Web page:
• A 2017 report Metabolic Brain Disease described a clinical trial in Egypt in which 45 children, aged 3 to 8, with diagnosed autism spectrum disorder, were placed for six months on one of three diets: 15 on a ketogenic diet; 15 on a gluten-free casein-free (dairy free – GFCF) diet, and 15 on a well-balanced standard diet as a control. Children on both the ketogenic diet and the GFCF diet showed significant improvement in core features of the autism spectrum disorder, but those on the ketogenic diet had the greatest improvement in social functioning and cognitive abilities.
  • An April 2018 report in the journal Metabolic Brain Disease described the case of a six year old boy with autism and ADHD in Poland who was shown on a PET (positron emission tomography) brain scan to have a low uptake of glucose in his brain. He was placed on the ketogenic diet and within a month showed a marked improvement in hyperactivity, attention span, communication skills, fear, anxiety and emotional reactions, and adaptability to change.
  • A May 2018 report in the journal Physiology & Behaviour described a clinical trial in which families of 46 children in Hawaii, aged 2 to 17 years of age, were educated on the ketogenic diet. Some families dropped out, but 15 of them followed the diet, with supplemental MCT oil, for three months and saw statistically significant improvement in core symptoms of autism. Ten of the subjects continued on the diet for six months and the improvements were maintained. The authors stressed that the ketogenic diet plus MCT oil is a potentially beneficial diet treatment to improve the core features of autism but it needs more long term investigation.

Dr. Julie Buckley, a Florida-based pediatrician who has written a book1 about healing autistic children with diet, feels we know enough to recommend ketogenic eating to help any child with neurologic, developmental, or behavioural issues.

“I recommend the dairy-free ketogenic diet for every family with a child on the autism spectrum. I really think there is no reason not to try,” says Dr. Buckley.

Buckley is one of the authors of the 2013 case study, noted above, and she put her own daughter with autism on a dairy-free ketogenic diet, with great results. Her daughter is now 19 and while still on the autism spectrum she is very high functioning with a very high IQ.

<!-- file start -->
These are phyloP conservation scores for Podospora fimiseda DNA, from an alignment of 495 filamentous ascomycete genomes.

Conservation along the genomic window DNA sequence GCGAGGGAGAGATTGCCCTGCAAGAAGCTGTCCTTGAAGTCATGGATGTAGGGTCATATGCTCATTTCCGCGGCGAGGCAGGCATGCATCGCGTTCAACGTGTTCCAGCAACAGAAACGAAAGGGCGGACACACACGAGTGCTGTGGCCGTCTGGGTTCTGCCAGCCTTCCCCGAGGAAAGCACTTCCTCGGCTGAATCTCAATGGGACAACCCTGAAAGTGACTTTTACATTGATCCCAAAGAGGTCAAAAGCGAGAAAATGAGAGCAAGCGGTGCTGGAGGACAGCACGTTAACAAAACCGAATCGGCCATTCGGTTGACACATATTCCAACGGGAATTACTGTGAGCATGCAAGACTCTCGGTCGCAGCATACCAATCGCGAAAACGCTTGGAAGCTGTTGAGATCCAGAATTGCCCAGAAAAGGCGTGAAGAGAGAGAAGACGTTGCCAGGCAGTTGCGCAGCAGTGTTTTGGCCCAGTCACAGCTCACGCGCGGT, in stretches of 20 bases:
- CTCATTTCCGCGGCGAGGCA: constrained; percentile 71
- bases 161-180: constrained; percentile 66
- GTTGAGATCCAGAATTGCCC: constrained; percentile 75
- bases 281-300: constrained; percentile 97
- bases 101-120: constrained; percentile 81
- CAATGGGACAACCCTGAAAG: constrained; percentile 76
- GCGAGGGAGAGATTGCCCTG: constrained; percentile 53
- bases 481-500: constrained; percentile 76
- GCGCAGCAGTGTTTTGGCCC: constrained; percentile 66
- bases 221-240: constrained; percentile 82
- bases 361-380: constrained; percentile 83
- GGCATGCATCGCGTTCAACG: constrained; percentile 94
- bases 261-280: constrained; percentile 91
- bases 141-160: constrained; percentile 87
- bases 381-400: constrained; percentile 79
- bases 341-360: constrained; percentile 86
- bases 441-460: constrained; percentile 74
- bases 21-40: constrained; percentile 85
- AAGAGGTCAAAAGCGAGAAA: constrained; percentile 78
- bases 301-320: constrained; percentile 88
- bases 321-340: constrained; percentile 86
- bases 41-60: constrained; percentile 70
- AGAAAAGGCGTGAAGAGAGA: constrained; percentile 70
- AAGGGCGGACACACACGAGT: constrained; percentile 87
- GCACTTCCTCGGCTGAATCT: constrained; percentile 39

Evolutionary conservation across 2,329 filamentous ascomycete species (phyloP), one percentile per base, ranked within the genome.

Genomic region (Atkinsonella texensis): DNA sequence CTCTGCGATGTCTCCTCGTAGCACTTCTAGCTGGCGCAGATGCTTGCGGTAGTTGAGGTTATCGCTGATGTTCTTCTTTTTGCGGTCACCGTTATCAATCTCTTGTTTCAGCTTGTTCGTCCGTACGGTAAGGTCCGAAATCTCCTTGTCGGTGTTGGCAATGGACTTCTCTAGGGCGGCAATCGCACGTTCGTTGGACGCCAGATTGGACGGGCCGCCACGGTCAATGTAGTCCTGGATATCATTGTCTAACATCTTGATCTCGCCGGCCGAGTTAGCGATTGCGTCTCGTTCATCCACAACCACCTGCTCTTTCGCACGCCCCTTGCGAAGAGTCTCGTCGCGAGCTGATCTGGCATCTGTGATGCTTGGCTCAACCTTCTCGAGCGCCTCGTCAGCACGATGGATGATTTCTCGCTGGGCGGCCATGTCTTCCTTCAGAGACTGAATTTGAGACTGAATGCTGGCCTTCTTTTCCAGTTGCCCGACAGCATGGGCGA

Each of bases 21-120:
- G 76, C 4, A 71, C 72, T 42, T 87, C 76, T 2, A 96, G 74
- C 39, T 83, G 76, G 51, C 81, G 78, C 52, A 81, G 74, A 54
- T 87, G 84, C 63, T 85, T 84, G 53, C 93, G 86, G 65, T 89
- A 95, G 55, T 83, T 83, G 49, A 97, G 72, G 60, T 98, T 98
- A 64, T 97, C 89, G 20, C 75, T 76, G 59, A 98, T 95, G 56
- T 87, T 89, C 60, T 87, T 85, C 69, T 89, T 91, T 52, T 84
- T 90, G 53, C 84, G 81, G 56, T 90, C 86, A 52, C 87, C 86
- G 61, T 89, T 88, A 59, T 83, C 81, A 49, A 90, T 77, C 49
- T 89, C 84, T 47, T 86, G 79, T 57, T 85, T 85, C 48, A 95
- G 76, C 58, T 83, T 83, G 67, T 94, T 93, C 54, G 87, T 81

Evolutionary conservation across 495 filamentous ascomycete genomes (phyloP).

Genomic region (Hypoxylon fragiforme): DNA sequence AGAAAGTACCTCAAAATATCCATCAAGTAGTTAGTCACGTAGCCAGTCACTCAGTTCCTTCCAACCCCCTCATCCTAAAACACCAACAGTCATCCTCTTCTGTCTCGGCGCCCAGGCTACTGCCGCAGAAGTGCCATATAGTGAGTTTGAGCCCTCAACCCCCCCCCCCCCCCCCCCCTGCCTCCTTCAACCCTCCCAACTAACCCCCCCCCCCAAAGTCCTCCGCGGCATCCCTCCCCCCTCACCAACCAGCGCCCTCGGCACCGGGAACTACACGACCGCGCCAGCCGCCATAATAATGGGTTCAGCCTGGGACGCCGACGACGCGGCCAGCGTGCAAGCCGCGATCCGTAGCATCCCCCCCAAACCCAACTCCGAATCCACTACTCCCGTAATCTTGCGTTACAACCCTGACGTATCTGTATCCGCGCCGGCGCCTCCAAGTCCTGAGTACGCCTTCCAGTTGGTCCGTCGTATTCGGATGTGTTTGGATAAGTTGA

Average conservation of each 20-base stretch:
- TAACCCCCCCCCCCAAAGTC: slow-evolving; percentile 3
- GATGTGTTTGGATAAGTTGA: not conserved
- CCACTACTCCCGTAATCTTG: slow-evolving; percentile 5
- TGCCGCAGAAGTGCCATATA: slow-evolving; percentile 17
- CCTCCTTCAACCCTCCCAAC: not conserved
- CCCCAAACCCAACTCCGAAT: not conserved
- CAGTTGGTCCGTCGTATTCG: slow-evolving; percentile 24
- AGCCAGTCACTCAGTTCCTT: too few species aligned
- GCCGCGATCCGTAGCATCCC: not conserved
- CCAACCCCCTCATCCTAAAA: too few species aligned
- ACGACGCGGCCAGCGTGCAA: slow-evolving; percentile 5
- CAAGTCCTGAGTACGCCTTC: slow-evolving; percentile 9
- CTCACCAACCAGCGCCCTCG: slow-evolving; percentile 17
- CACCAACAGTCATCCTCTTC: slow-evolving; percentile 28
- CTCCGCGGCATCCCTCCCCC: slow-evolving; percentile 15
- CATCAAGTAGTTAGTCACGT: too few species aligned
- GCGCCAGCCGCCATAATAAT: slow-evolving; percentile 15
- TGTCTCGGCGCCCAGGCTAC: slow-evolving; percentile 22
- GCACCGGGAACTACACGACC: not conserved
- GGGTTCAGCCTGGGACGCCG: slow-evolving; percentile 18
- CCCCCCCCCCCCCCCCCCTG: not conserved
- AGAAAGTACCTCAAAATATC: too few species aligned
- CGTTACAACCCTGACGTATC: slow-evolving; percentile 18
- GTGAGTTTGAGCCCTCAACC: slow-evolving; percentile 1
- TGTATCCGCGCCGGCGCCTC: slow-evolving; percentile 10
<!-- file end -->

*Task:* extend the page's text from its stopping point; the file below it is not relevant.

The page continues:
Buckley also gives her daughter a methyl folate supplement to deal with her MTHFR deficiency. MTHFR — methylenetetrahydrofolate reductase — is a gene that creates a special enzyme involved in the complex process of folate metabolism, breaking down folate and folic acid to be used in cellular processes. Some studies show that children on the autism spectrum may be deficient in MTHFR. A folate supplement, called 5-MTHL (L-Methylfolate) is available in health food stores that, supposedly, is easier to break down for those with MTHFR deficiencies. This advice is still controversial but Buckley says she recommends the supplement, along with the ketogenic diet to all her families with children with autism.

Do all children with cognitive, behavioural or neurologic conditions respond to the ketogenic diet? Buckley says that, alas, it is clear that not all do. But families only know if their child will respond by trying.

An increasing number of families need this information. In the last week of April, 2018, the US Center for Disease Control announced that its surveillance network had found that now 1 in every 59 children is diagnosed in the autism spectrum, up 15 per cent from just two years ago and up more than 200 per cent over the last decade. In 2004, just 1 in 166 children were diagnosed with autism spectrum disorder.

Buckley is dismayed that in this day and age it is still seen as being controversial to put a child with autism, or any other neurologic, cognitive or behavioral issue, on a ketogenic diet.

“No one should be eating the terrible diets that we eat today. I am absolutely certain that all children, whether or not they have autism, or another condition, will see their health improve if they stop eating the crappy diets of today — if they don’t eat sugar and processed food, if they eat lots of healthy fats and are well nourished! The fact that this is still seen as being controversial among physicians and as needing more investigation astounds me!”

The parents who contacted Diet Doctor about their own children would agree.

“People say keto is so hard. But it is not. And I would fly to the moon to help my children, so why wouldn’t I try feeding Brandon a special diet?” said Krissy Nusky. “And if this information can help just one other child, it is worth sharing our story.”

Anne Mullens